It's an Inform 6 game. The file name is AOTYRZ.z5. It's in the unprocessed
part of the archive http://ifarchive.org/indexes/if-archiveXunprocessed.html
and will presumable soon be moved to the games/z-code part.
If anybody else would like to write a try-to-win-on-the-fist-attempt game,
that would be nice.
I did not win on the first attempt.
Woo -- I did win on one attempt (though with zero shots left, alas). I
have to say, this was an interesting experiment; it did make several
sequences more suspenseful to have promised myself to avoid SAVE and
UNDO and so on. I found that I paused longer between turns than I
usually do, to make sure I was picking the most sensible action.
Thank you for the game Jan. Managed to get through on the first attempt
but with no shots left. Like the game but would have loved to examine
some of the things.
I was skeptical about examine being disabled; at first my reaction was,
essentially, that examine could have been made instant too without
significantly changing the gameplay, and that would have allowed us to
have some object descriptions.
On further consideration, though I think in fact that it was a good
idea to narrow the focus -- there are just a couple of commands that
you can use without advancing the game time, which means that you
*know* you have all the information necessary to solve the current
puzzle after (at most) two or three moves. Which meant that even though
I was trying not to make any errors, and was thinking over each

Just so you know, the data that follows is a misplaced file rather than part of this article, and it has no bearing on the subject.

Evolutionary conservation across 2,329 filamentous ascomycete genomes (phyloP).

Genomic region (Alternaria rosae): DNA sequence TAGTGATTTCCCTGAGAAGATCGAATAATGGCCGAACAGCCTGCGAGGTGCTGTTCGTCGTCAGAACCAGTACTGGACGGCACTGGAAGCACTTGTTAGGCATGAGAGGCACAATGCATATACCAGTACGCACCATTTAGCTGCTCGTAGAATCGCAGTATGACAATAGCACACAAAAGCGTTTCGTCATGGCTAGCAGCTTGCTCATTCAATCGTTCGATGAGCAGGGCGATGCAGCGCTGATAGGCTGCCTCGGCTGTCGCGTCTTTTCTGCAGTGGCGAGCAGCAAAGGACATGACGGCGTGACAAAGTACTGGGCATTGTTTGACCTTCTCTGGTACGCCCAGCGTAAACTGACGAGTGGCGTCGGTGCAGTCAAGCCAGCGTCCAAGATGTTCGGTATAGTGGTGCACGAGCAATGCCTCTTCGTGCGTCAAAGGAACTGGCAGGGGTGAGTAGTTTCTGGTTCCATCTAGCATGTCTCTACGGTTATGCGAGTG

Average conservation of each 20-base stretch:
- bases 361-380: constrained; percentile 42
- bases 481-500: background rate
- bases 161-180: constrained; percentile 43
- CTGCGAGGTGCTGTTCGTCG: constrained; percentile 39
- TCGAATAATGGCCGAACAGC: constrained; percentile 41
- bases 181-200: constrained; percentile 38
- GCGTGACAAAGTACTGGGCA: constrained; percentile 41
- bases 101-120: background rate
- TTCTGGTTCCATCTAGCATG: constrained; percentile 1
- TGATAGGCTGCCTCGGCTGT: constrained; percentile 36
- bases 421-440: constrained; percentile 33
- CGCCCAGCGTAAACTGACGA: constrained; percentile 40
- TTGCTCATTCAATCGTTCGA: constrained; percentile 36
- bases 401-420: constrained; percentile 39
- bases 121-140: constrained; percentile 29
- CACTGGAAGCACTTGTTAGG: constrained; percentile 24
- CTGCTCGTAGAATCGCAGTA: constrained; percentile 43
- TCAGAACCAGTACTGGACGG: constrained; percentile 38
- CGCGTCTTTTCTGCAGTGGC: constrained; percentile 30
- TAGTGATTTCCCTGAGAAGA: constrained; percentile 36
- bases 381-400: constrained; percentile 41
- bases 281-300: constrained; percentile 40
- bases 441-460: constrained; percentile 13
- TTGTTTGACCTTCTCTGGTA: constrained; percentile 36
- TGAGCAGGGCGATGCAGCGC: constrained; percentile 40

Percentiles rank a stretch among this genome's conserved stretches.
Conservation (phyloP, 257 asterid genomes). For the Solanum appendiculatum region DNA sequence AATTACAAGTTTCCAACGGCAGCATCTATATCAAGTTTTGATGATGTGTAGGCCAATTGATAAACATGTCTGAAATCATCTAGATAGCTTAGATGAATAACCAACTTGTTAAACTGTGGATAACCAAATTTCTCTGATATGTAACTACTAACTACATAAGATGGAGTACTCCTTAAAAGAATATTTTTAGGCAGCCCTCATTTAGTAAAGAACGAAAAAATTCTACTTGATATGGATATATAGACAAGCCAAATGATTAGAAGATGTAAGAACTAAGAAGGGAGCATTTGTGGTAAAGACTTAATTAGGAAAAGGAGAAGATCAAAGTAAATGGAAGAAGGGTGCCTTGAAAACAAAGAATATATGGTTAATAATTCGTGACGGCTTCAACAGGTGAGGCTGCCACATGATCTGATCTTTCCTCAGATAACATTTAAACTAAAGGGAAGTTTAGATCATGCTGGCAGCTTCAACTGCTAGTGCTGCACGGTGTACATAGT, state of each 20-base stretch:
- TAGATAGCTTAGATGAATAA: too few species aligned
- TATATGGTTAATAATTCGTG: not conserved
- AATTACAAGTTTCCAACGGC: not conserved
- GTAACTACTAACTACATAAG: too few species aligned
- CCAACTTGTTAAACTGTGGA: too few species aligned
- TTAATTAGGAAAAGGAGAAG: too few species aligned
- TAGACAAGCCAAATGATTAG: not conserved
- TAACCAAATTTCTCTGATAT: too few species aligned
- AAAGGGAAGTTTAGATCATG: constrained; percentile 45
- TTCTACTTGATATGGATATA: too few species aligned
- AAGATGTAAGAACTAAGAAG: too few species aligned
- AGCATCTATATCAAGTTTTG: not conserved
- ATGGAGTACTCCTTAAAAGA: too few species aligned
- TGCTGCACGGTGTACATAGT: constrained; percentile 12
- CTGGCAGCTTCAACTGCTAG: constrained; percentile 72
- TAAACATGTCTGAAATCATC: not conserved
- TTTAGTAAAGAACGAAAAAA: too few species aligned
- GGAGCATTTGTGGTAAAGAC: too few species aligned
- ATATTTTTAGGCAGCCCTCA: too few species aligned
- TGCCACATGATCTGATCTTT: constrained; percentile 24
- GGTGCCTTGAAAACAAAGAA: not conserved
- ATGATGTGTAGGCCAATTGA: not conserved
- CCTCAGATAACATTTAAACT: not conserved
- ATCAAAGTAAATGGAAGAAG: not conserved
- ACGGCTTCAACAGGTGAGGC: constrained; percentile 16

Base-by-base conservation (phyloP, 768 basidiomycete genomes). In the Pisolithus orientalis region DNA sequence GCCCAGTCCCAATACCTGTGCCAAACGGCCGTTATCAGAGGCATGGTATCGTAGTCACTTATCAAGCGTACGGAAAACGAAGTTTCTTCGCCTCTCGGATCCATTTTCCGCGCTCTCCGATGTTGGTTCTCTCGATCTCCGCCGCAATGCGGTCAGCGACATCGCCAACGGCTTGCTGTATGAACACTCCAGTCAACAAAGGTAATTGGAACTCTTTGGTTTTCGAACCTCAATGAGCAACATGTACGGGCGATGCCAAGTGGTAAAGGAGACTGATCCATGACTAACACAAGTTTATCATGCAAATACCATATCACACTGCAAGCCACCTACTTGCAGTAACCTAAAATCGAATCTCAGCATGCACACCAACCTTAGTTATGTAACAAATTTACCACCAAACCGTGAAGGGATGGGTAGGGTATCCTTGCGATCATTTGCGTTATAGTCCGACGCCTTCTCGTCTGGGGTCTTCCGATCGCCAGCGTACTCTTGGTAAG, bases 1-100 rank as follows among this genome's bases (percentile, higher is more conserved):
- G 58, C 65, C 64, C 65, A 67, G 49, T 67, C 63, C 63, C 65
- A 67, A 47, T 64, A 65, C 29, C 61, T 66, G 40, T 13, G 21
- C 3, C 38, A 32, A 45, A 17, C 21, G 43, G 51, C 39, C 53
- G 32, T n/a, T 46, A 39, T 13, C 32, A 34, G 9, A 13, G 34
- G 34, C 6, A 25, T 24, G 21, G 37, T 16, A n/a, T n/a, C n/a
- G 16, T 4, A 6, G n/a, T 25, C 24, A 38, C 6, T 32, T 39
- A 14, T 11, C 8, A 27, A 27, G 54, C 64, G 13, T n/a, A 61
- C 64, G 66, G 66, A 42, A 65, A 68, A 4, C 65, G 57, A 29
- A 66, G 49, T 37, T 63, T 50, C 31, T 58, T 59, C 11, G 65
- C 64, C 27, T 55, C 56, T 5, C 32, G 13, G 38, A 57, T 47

command, I still didn't dither *too* much between solutions. I think
this worked, from a pacing perspective.
Admittedly, I had less sense of setting, of rootedness in place, in
this game than I do in most, largely because of the spareness of the
room descriptions and the absence of object descriptions. But then,
that wasn't the point.
I'm curious whether this technique would be effective in a slightly
more serious work.
Emily Short wrote:
> On further consideration, though I think in fact that it was a good
> idea to narrow the focus -- there are just a couple of commands that
> you can use without advancing the game time, which means that you
> *know* you have all the information necessary to solve the current
> puzzle after (at most) two or three moves. Which meant that even though
> I was trying not to make any errors, and was thinking over each
> command, I still didn't dither *too* much between solutions. I think
> this worked, from a pacing perspective.
Haven't thought about this before and I think you are right. It helps
setting the pace and even increase the tension and fits the situation as
you wouldn't have time to stop for long and take a closer look at
The game has been moved into the Z-code game section of the archive